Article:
r-p-o-p-h-e-s-s-a-g-r

I’ve started my second year of college this week and already my literature teacher has captivated my attention with what looked to be a cryptic foreign language meant to be deciphered. It was none other than E.E Cummings poem r-p-o-p-h-e-s-s-a-g-r which I’ve included below:

grasshopperLike most of my class, it hardly looks like a poem. When asked by our professor why it didn’t seem like poetry hands were raised and answers like “There aren’t any stanzas or rhyme schemes.” and “There’s no meaning.”

Quite contrary to what we thought, there indeed was meaning to the text and while an avid discussion was going on about American literature being a form of experimentation and positive chaos of rules, I stared at the board trying to decipher the meaning of it all. I believed it to be a poetic form of the DaVinci Code, an intellectually stimulating challenge I needed to solve.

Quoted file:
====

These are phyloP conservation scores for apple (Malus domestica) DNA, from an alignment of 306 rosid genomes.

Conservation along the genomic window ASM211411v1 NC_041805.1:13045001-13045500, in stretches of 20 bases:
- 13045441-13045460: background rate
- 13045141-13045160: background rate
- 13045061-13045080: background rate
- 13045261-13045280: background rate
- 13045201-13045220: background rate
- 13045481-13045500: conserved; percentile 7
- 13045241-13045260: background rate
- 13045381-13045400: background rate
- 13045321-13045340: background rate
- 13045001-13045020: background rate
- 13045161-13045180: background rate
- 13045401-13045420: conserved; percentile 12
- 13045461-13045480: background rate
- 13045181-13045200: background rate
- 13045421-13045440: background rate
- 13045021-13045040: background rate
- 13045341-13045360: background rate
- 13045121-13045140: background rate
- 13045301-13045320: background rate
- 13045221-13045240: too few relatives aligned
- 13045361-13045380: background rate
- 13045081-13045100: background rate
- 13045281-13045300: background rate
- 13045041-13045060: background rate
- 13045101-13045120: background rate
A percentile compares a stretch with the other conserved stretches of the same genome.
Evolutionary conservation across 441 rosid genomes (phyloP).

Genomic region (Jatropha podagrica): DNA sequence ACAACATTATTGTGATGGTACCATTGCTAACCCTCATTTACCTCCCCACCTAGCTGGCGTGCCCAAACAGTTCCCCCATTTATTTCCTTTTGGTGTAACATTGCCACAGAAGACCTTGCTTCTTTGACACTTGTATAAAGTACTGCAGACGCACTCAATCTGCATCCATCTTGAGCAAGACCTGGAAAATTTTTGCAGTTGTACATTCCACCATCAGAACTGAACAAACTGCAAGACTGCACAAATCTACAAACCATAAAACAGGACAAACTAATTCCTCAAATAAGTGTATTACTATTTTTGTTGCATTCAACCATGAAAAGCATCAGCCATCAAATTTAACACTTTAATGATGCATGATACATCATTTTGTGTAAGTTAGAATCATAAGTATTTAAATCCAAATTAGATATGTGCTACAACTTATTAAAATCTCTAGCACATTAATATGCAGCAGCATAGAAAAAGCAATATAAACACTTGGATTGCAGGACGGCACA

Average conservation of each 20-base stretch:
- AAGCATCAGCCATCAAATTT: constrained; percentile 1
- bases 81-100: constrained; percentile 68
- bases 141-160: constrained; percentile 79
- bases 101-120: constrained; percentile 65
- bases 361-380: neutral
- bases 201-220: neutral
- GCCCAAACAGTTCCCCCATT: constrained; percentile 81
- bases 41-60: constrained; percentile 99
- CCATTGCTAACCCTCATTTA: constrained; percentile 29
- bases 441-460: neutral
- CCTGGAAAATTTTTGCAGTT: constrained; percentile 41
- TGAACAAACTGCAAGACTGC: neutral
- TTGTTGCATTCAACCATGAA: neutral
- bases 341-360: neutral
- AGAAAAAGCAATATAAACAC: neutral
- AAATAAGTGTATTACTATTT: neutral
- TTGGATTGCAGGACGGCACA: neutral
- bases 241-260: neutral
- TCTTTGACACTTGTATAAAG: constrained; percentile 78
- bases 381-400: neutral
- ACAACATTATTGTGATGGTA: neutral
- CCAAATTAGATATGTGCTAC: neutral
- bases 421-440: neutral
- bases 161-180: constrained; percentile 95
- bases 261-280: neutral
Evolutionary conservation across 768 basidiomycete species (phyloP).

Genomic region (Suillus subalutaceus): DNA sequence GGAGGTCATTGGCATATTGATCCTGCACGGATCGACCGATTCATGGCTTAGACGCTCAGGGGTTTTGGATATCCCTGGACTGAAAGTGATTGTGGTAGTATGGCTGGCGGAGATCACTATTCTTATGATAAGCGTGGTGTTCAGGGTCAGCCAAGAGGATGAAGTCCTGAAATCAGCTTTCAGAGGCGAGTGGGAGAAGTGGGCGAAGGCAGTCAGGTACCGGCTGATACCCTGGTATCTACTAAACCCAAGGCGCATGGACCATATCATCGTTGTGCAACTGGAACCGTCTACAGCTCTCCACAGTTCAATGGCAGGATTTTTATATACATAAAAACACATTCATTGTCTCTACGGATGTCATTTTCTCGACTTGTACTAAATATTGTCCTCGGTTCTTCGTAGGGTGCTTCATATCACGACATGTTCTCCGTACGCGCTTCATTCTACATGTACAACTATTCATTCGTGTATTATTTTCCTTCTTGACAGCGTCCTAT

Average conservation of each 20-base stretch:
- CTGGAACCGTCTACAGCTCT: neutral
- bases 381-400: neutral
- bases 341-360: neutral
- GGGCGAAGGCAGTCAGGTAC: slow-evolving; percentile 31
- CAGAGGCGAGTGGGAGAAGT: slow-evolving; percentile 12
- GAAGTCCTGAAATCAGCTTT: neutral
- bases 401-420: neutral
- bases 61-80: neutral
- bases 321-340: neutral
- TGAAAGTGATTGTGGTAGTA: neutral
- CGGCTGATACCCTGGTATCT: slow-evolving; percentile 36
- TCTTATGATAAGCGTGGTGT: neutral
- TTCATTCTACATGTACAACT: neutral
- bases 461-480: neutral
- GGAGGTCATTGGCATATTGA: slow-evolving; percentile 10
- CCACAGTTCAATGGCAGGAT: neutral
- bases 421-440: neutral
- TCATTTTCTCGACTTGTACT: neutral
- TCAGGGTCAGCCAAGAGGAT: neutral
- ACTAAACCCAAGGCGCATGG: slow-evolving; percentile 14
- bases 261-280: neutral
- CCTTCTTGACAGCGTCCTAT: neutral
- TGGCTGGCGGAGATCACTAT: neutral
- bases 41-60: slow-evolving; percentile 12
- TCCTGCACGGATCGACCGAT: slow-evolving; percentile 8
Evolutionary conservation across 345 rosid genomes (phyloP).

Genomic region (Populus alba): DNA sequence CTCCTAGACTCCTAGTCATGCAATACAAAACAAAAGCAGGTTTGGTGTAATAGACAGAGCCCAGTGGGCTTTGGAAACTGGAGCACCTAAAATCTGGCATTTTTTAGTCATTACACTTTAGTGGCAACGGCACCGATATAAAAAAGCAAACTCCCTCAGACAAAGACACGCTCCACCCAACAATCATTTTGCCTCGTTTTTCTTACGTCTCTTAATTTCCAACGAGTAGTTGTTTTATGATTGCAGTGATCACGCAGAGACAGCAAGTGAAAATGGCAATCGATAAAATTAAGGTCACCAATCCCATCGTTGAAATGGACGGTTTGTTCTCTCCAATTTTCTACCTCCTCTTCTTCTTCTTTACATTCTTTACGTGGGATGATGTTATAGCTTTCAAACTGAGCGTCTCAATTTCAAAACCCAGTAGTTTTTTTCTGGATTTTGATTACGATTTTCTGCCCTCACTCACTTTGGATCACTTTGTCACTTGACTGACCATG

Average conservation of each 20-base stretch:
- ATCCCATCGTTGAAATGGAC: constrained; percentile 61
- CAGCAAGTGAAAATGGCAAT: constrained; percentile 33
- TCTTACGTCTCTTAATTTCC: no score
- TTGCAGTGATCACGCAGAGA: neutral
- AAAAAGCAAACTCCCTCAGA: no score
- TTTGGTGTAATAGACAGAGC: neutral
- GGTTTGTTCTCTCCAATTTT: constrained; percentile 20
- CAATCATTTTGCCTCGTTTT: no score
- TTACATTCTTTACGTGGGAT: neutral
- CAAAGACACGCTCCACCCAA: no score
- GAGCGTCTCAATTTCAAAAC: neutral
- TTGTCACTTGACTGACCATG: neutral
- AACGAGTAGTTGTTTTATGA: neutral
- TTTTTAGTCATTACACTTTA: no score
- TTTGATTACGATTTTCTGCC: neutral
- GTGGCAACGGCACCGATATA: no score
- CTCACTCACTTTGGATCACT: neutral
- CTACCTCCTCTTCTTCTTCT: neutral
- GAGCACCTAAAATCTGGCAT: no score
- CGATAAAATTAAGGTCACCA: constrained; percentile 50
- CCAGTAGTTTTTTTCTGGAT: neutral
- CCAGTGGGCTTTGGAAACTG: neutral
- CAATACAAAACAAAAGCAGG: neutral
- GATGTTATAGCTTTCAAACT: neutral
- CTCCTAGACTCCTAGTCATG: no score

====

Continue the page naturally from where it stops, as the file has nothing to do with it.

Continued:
And the answer did present itself on looking closely and thinking about the sense of punctuation and spatial arrangement.

Do you want to know what it says?

“Grasshopper, who, as we look, now up gathering into himself, leaps, arriving to become, rearrangingly, a grasshopper.”

It’s a discursive imagist poem, very unconventional and possesses great philosophical meaning if you look closely. Cummings displaces the ‘r’ from its terminal position, creating a sense of movement with his usage of rearrangement and punctuation, mimicking the movement of  a grasshopper. Clearly, this literary piece, not necessarily literature was written for academic readers not laymen.

This is why literature is one of the most fascinating subjects in the world, is it not?

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